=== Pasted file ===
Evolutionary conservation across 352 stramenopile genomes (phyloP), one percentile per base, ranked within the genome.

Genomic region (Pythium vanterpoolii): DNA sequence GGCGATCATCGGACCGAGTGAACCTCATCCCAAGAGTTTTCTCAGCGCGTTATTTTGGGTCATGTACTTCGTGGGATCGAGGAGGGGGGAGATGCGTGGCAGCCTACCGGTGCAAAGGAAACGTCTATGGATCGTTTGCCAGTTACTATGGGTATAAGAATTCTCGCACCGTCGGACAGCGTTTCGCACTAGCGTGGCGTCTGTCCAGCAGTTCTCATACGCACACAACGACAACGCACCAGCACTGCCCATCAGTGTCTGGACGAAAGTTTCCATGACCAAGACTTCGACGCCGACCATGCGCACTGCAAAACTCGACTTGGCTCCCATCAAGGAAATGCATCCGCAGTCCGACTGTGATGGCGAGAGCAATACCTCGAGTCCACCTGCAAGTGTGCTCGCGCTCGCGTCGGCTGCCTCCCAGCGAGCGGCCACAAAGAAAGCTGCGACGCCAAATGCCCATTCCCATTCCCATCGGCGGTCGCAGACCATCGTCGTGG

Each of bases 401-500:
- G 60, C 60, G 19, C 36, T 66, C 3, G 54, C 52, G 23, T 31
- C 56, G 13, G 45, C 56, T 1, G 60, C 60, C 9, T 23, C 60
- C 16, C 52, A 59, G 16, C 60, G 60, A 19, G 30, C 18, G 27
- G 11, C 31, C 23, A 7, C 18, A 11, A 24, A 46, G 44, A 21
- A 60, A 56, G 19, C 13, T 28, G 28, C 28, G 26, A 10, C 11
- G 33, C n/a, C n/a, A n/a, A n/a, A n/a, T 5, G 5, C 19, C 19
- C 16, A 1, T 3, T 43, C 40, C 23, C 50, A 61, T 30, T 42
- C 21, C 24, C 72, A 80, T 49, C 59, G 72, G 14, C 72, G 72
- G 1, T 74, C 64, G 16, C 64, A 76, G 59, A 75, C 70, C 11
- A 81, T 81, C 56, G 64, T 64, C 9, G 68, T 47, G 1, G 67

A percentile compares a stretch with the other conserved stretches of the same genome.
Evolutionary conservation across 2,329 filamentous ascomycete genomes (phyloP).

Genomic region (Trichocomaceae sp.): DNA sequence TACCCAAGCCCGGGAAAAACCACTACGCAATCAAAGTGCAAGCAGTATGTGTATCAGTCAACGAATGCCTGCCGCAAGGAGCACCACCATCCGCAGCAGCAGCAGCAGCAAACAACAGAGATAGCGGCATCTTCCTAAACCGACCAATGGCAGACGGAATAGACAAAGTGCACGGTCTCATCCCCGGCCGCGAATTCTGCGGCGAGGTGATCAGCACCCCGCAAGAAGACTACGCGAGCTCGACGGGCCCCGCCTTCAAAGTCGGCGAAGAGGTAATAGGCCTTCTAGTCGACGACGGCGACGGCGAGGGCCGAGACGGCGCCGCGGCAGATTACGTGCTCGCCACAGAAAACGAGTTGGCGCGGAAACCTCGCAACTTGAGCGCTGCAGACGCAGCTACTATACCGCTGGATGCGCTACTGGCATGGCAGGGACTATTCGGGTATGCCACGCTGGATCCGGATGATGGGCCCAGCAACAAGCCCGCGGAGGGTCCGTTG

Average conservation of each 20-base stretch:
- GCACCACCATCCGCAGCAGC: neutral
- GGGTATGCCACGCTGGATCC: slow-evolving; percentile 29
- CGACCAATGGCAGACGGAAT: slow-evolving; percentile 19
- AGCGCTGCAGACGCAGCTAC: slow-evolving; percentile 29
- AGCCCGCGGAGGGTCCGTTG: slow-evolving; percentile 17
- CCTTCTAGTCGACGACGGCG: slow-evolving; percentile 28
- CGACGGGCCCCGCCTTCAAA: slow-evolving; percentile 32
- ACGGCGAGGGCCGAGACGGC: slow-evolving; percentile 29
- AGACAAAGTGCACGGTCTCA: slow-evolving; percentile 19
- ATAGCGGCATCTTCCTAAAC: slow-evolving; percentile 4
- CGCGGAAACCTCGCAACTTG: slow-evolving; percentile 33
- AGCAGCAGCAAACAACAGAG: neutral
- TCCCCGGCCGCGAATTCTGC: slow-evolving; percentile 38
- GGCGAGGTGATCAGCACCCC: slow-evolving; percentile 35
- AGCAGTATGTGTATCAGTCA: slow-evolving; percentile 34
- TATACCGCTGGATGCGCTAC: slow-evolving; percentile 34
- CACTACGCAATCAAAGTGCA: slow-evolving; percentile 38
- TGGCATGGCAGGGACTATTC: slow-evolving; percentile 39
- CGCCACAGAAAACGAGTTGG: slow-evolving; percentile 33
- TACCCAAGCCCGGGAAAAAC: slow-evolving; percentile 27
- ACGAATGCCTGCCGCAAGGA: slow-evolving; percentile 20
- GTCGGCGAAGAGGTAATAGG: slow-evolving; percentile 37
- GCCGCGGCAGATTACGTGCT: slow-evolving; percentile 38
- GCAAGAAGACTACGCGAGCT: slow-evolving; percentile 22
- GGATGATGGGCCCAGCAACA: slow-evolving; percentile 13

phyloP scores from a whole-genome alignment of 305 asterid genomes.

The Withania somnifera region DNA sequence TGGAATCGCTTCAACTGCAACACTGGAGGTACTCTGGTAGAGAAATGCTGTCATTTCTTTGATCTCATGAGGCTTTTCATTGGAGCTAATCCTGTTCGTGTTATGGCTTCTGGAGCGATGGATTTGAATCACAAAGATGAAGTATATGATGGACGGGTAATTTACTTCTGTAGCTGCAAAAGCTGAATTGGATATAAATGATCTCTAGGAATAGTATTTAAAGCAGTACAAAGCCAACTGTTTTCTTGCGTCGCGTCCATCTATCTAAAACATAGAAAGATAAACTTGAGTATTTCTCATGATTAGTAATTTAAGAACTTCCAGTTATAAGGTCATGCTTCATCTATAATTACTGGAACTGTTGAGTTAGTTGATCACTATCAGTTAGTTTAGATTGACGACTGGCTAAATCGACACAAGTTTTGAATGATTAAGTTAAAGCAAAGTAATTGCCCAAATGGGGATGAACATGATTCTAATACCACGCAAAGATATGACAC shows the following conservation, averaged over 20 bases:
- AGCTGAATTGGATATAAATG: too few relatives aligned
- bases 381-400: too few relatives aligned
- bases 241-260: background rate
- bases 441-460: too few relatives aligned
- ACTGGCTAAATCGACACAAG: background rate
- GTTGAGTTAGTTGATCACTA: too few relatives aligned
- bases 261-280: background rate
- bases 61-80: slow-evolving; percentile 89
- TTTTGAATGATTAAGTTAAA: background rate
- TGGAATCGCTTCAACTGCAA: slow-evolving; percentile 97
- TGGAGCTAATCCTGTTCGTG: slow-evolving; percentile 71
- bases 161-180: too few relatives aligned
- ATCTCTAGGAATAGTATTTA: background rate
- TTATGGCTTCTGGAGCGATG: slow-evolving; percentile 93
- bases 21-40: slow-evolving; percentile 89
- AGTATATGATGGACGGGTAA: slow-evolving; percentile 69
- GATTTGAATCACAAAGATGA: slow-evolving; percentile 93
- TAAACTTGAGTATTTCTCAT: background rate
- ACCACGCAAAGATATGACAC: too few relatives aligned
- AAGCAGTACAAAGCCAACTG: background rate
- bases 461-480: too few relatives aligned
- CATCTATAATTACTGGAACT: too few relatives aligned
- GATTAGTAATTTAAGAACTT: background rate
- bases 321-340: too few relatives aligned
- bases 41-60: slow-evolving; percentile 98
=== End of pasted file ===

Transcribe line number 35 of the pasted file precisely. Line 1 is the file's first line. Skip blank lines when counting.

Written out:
- TGGCATGGCAGGGACTATTC: slow-evolving; percentile 39